Research Overview

David Walker

The goal of my research is to improve the process of building reliable, efficient, and secure software systems. Using programming language theory and my experience with the design and implementation of practical language technology, I hope to make valuable contributions to this field.

Much of my past and current research focuses on the development of safe, strongly-typed programming languages and on the use of typing information during compilation. In strongly-typed source languages, like Java, types provide a form of checkable documentation that specifies invariants about the shape of data and the behaviour of code. Within a compiler, typing information plays a very similar role: compiler writers can use types to help reason about program transformations, guide program optimizations, and detect and isolate internal compiler errors. In addition, as in the Java virtual machine language, types can be used as the foundation for verifying critical security properties of untrusted mobile code.

Beginning in 1997, I, with others at Cornell, decided to explore the very limits of type-directed compilation. One of the major results of our study has been the theoretical analysis and practical implementation of a typed assembly language (TAL). Like an ordinary assembly language, TAL contains conventional assembly instructions and data, but unlike an ordinary assembly language, it can also contain typing annotations. We use a sophisticated type checker to check these annotations and to ensure that the code obeys a variety of safety properties. This project represents a significant step forward for the state-of-the-art because it demonstrates, for the first time, how to take advantage of types in all phases of language implementation, from the initial source program to final target code.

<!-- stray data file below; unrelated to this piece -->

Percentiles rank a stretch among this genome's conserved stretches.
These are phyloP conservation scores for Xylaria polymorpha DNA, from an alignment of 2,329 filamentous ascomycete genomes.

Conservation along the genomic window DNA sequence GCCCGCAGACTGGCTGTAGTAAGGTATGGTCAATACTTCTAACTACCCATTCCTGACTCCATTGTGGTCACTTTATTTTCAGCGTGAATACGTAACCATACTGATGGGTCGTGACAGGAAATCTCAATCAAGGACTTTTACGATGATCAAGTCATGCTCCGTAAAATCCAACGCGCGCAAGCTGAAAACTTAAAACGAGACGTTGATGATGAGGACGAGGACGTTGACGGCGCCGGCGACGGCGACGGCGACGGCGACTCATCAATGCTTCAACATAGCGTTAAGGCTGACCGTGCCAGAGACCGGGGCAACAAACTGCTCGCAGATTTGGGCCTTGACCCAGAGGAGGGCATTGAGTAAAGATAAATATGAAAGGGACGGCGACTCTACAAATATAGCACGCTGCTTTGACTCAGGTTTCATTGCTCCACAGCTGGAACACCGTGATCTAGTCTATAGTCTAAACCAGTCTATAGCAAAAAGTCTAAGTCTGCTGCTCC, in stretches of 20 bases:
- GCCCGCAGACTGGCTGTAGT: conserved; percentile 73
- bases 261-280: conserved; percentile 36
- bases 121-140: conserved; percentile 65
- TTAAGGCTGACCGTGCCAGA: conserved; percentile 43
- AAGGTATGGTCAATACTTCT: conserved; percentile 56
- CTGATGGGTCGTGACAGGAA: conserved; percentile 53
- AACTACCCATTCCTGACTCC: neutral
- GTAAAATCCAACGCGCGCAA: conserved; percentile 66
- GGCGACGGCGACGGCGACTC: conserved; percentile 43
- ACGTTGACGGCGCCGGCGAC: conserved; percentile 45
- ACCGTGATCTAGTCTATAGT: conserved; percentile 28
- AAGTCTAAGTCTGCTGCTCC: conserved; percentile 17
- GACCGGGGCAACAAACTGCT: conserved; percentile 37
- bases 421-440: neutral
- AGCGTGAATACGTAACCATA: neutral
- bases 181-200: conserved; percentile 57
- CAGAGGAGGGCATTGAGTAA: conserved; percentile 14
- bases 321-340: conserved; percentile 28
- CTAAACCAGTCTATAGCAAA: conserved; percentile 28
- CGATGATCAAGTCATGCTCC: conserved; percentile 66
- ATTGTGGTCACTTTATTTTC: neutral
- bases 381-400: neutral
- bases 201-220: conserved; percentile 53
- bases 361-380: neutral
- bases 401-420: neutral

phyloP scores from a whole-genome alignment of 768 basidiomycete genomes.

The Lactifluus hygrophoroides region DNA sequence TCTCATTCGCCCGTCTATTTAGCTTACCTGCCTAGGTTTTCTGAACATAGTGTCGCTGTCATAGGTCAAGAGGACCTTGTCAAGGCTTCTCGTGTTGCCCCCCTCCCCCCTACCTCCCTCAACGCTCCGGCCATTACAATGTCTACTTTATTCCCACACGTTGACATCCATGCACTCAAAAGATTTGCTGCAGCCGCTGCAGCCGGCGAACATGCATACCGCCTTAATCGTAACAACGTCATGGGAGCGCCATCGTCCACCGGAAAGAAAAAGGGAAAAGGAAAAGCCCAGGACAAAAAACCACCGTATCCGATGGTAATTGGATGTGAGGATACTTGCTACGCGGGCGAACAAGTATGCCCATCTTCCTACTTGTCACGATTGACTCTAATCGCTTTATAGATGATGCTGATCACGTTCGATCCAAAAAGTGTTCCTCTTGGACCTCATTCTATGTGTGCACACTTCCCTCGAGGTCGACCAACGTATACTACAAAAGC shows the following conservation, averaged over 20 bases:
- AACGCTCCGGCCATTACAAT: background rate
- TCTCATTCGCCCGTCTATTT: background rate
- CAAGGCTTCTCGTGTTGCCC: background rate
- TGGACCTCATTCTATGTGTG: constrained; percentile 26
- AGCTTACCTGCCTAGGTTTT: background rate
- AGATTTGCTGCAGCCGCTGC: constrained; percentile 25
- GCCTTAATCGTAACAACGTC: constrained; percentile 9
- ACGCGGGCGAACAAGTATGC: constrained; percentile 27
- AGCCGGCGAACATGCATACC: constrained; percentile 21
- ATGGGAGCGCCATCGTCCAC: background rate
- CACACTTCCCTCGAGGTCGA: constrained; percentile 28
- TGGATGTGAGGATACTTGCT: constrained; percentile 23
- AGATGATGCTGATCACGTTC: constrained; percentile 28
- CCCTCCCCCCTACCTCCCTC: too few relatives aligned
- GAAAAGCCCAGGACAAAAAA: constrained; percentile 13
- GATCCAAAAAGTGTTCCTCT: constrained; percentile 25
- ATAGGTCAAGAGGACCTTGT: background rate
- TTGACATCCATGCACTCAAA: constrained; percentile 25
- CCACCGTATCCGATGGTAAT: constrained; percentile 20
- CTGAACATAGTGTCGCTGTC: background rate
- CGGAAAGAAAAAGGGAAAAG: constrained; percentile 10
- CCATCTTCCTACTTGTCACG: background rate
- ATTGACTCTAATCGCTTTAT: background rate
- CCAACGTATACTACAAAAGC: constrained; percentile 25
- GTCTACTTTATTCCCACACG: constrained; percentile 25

Among other theoretical results, we have proven that it is possible to compile high-level type-safe languages to an abstract typed assembly language and that a significant subset of the features that we have implemented are sound. On the practical side, the implementation itself verifies code for the Intel Pentium 32-bit architecture. We purposely chose a wide-spread, commercial machine architecture to show that the concept of a typed assembly language is not only theoretically feasible, but also quite practical and applicable to even the most complex real-world instruction sets.